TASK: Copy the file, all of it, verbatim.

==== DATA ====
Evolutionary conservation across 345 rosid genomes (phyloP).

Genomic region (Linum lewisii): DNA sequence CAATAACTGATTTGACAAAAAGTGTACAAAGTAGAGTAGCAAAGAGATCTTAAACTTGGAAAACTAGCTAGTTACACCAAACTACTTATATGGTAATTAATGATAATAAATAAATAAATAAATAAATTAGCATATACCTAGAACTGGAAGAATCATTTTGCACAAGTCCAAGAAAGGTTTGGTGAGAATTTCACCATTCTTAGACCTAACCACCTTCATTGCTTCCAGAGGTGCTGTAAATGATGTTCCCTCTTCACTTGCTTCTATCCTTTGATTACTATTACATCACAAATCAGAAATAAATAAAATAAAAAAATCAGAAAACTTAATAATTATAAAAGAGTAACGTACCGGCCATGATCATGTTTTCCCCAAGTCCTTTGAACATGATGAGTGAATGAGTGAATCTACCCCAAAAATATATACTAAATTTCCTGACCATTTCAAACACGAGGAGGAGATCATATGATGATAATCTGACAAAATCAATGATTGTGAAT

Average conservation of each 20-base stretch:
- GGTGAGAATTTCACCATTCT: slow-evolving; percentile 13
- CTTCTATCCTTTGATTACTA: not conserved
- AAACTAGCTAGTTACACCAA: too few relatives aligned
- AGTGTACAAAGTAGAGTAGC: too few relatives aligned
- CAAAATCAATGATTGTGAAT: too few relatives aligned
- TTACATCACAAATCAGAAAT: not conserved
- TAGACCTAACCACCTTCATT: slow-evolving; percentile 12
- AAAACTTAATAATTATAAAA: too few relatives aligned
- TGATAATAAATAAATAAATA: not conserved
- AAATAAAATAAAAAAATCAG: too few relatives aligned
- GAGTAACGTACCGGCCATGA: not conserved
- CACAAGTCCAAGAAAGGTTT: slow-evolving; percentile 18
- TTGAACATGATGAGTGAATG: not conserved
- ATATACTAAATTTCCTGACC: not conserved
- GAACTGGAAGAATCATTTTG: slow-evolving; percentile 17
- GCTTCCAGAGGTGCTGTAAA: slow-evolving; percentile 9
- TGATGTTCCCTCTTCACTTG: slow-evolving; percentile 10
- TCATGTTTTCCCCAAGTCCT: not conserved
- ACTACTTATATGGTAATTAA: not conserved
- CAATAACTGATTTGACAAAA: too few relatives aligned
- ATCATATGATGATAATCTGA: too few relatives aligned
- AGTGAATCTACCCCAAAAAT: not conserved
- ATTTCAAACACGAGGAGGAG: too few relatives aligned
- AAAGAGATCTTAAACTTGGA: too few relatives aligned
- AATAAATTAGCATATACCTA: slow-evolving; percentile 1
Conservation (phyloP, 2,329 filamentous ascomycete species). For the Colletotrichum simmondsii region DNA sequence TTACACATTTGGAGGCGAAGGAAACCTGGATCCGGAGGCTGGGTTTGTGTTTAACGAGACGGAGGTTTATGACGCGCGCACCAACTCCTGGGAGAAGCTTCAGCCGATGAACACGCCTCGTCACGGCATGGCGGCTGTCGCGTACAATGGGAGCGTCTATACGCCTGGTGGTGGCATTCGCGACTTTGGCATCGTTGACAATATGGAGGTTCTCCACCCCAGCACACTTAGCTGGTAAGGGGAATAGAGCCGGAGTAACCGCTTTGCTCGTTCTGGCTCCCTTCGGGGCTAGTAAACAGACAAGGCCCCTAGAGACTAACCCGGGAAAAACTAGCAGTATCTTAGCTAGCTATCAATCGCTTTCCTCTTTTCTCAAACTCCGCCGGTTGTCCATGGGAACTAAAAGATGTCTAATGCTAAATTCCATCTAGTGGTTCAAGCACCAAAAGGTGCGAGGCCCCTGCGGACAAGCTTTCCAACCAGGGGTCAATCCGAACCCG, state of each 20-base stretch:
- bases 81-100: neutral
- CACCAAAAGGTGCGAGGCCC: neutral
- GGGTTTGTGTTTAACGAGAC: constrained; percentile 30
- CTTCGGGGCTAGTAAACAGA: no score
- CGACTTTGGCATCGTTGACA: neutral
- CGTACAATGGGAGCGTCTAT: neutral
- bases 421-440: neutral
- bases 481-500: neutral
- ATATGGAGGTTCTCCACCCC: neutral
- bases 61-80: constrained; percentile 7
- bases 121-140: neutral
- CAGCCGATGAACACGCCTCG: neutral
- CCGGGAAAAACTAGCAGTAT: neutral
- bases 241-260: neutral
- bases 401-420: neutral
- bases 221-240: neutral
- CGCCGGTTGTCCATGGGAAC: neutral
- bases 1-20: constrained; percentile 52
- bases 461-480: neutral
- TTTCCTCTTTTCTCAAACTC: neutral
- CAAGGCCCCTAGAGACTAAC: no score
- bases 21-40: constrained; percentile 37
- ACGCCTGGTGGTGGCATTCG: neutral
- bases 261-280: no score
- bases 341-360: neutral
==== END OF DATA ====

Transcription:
Evolutionary conservation across 345 rosid genomes (phyloP).

Genomic region (Linum lewisii): DNA sequence CAATAACTGATTTGACAAAAAGTGTACAAAGTAGAGTAGCAAAGAGATCTTAAACTTGGAAAACTAGCTAGTTACACCAAACTACTTATATGGTAATTAATGATAATAAATAAATAAATAAATAAATTAGCATATACCTAGAACTGGAAGAATCATTTTGCACAAGTCCAAGAAAGGTTTGGTGAGAATTTCACCATTCTTAGACCTAACCACCTTCATTGCTTCCAGAGGTGCTGTAAATGATGTTCCCTCTTCACTTGCTTCTATCCTTTGATTACTATTACATCACAAATCAGAAATAAATAAAATAAAAAAATCAGAAAACTTAATAATTATAAAAGAGTAACGTACCGGCCATGATCATGTTTTCCCCAAGTCCTTTGAACATGATGAGTGAATGAGTGAATCTACCCCAAAAATATATACTAAATTTCCTGACCATTTCAAACACGAGGAGGAGATCATATGATGATAATCTGACAAAATCAATGATTGTGAAT

Average conservation of each 20-base stretch:
- GGTGAGAATTTCACCATTCT: slow-evolving; percentile 13
- CTTCTATCCTTTGATTACTA: not conserved
- AAACTAGCTAGTTACACCAA: too few relatives aligned
- AGTGTACAAAGTAGAGTAGC: too few relatives aligned
- CAAAATCAATGATTGTGAAT: too few relatives aligned
- TTACATCACAAATCAGAAAT: not conserved
- TAGACCTAACCACCTTCATT: slow-evolving; percentile 12
- AAAACTTAATAATTATAAAA: too few relatives aligned
- TGATAATAAATAAATAAATA: not conserved
- AAATAAAATAAAAAAATCAG: too few relatives aligned
- GAGTAACGTACCGGCCATGA: not conserved
- CACAAGTCCAAGAAAGGTTT: slow-evolving; percentile 18
- TTGAACATGATGAGTGAATG: not conserved
- ATATACTAAATTTCCTGACC: not conserved
- GAACTGGAAGAATCATTTTG: slow-evolving; percentile 17
- GCTTCCAGAGGTGCTGTAAA: slow-evolving; percentile 9
- TGATGTTCCCTCTTCACTTG: slow-evolving; percentile 10
- TCATGTTTTCCCCAAGTCCT: not conserved
- ACTACTTATATGGTAATTAA: not conserved
- CAATAACTGATTTGACAAAA: too few relatives aligned
- ATCATATGATGATAATCTGA: too few relatives aligned
- AGTGAATCTACCCCAAAAAT: not conserved
- ATTTCAAACACGAGGAGGAG: too few relatives aligned
- AAAGAGATCTTAAACTTGGA: too few relatives aligned
- AATAAATTAGCATATACCTA: slow-evolving; percentile 1
Conservation (phyloP, 2,329 filamentous ascomycete species). For the Colletotrichum simmondsii region DNA sequence TTACACATTTGGAGGCGAAGGAAACCTGGATCCGGAGGCTGGGTTTGTGTTTAACGAGACGGAGGTTTATGACGCGCGCACCAACTCCTGGGAGAAGCTTCAGCCGATGAACACGCCTCGTCACGGCATGGCGGCTGTCGCGTACAATGGGAGCGTCTATACGCCTGGTGGTGGCATTCGCGACTTTGGCATCGTTGACAATATGGAGGTTCTCCACCCCAGCACACTTAGCTGGTAAGGGGAATAGAGCCGGAGTAACCGCTTTGCTCGTTCTGGCTCCCTTCGGGGCTAGTAAACAGACAAGGCCCCTAGAGACTAACCCGGGAAAAACTAGCAGTATCTTAGCTAGCTATCAATCGCTTTCCTCTTTTCTCAAACTCCGCCGGTTGTCCATGGGAACTAAAAGATGTCTAATGCTAAATTCCATCTAGTGGTTCAAGCACCAAAAGGTGCGAGGCCCCTGCGGACAAGCTTTCCAACCAGGGGTCAATCCGAACCCG, state of each 20-base stretch:
- bases 81-100: neutral
- CACCAAAAGGTGCGAGGCCC: neutral
- GGGTTTGTGTTTAACGAGAC: constrained; percentile 30
- CTTCGGGGCTAGTAAACAGA: no score
- CGACTTTGGCATCGTTGACA: neutral
- CGTACAATGGGAGCGTCTAT: neutral
- bases 421-440: neutral
- bases 481-500: neutral
- ATATGGAGGTTCTCCACCCC: neutral
- bases 61-80: constrained; percentile 7
- bases 121-140: neutral
- CAGCCGATGAACACGCCTCG: neutral
- CCGGGAAAAACTAGCAGTAT: neutral
- bases 241-260: neutral
- bases 401-420: neutral
- bases 221-240: neutral
- CGCCGGTTGTCCATGGGAAC: neutral
- bases 1-20: constrained; percentile 52
- bases 461-480: neutral
- TTTCCTCTTTTCTCAAACTC: neutral
- CAAGGCCCCTAGAGACTAAC: no score
- bases 21-40: constrained; percentile 37
- ACGCCTGGTGGTGGCATTCG: neutral
- bases 261-280: no score
- bases 341-360: neutral